It’s important to remember that fingers are both opaque and of non-zero size when pressed against the display on the iPhone. If we assume that the smallest target should be about the size of a pressed fingertip, we have a minimum size of a quarter of an inch square. The iPhone’s screen has better than average dot pitch of 160 dpi, making the smallest useful target on the order of 40x40 pixels. If the application is intended for use on the iPhone as well as the desktop, you will want to use CSS media selectors to load the correct stylesheet as outlined in the iPhone developer’s guide.

Element-per-Widget design

The Document Object Model (DOM) specification defines a hierarchical box model that is used to compose the image that is displayed on your screen when you view a web page. Typically, web browsers convert the HTML data received from a web server into a DOM structure, however it is also possible to manipulate the DOM via purely programmatic means via client-side JavaScript code. The GWT UI classes provide abstractions over the underlying DOM structures that they represent, allowing you, the developer, to think about high-level Widgets and Panels, rather than collections of DOM elements. Each Widget has associated with it a DOM Element that represents the Widget in the DOM. Simple Widgets, such as Button, can be represented by a single DOM Element.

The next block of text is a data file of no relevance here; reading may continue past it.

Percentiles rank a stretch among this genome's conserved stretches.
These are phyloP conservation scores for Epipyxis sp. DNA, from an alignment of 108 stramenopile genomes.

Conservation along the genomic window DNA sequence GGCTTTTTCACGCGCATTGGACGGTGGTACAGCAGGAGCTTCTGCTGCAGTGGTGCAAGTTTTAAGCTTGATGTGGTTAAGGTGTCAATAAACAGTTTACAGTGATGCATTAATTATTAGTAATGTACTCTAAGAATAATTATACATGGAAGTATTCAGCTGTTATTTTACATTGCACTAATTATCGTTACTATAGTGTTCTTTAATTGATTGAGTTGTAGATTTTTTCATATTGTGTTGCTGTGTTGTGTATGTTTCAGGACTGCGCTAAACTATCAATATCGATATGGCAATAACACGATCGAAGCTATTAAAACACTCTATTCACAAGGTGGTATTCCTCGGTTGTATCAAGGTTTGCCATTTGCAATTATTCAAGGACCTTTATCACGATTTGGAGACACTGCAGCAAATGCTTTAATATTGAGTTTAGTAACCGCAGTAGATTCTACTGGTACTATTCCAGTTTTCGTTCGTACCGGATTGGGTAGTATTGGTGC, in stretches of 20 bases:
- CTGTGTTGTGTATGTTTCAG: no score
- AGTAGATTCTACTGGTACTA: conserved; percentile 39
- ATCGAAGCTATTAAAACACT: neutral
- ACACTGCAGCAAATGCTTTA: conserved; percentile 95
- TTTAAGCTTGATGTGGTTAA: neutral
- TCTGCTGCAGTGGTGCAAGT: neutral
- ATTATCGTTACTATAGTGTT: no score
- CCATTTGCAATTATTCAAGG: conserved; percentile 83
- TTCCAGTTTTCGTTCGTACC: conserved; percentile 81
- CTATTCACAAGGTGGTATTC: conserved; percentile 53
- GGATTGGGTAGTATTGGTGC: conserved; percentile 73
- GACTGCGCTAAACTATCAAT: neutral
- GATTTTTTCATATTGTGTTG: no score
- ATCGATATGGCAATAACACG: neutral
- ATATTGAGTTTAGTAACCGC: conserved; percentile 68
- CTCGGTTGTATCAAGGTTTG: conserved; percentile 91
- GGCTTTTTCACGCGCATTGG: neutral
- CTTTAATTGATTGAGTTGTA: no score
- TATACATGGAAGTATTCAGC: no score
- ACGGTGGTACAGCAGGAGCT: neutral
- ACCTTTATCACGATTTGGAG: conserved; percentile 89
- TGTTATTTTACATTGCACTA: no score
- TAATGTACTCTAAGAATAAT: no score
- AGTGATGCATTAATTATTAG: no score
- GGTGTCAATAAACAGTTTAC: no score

More complicated Widgets, like VerticalPanel, have a single root Element that act as containers for the Elements of child Widgets. The individual rows of the VerticalPanel are Elements that can be targeted by the zoom gesture. If the Widgets contained by the VerticalPanel are of unequal widths, the zoom gesture will still allow the user to approximately zoom in on the row’s element, even in the case of missing the desired Widget. The user can then more accurately target the desired widget, as it will have increased in visible size.

Improving interactions